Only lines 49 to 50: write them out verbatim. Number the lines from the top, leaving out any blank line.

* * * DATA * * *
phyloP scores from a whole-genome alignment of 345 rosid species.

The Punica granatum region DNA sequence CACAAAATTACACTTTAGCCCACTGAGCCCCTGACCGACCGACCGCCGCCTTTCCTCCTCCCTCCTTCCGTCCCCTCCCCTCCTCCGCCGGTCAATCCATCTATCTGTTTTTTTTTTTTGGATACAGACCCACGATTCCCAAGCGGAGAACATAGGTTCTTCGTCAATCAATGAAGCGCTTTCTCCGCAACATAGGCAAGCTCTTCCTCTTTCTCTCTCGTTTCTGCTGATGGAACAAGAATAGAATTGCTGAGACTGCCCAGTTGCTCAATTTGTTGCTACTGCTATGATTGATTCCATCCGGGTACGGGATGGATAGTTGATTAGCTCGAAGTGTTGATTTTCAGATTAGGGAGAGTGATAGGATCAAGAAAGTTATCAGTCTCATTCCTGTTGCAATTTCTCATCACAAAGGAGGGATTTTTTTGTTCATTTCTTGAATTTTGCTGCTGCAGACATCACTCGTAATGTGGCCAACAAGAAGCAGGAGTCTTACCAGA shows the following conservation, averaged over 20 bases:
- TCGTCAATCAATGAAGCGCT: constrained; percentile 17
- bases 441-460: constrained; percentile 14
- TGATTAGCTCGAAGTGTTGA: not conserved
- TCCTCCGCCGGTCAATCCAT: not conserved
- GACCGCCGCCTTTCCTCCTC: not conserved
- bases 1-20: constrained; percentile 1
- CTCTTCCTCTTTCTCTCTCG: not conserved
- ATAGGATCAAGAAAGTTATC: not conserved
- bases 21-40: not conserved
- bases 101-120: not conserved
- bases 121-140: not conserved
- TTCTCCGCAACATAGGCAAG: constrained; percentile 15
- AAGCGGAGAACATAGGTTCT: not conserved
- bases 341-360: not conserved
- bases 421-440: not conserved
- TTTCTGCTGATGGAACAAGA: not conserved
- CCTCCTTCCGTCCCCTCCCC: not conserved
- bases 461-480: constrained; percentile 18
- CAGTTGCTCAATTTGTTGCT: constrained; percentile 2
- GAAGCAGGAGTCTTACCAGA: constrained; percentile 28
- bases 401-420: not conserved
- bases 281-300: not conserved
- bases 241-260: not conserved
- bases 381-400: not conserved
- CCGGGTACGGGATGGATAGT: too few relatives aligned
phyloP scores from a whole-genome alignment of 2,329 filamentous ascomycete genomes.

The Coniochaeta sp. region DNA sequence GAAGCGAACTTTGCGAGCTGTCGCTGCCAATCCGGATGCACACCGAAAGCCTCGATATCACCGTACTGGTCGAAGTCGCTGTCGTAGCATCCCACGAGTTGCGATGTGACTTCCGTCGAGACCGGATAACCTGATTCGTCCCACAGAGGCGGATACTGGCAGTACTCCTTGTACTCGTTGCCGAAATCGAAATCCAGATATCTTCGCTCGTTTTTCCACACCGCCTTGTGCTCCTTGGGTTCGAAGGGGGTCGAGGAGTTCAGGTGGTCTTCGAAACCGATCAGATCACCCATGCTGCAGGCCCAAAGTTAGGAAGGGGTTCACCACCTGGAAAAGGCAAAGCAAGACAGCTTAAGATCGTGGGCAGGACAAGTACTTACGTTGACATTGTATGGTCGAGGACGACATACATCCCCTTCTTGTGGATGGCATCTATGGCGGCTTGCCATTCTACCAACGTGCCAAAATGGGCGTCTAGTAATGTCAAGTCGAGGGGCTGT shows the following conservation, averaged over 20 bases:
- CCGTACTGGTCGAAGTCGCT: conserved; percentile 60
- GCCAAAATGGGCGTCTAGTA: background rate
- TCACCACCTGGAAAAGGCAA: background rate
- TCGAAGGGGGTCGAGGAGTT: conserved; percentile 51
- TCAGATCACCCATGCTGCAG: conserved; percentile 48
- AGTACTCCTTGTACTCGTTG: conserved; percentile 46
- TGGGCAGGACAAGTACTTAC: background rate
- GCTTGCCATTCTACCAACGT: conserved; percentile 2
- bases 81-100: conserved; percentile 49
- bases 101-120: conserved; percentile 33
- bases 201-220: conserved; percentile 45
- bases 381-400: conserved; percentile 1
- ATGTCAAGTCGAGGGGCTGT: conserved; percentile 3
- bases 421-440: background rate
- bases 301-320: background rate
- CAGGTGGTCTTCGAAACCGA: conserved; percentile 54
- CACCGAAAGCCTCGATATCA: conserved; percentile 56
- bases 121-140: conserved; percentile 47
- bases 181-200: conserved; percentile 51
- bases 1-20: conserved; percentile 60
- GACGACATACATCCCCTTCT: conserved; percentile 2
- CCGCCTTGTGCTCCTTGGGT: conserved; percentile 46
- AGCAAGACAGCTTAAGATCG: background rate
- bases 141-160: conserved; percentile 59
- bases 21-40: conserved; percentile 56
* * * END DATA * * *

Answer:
- bases 1-20: conserved; percentile 60
- GACGACATACATCCCCTTCT: conserved; percentile 2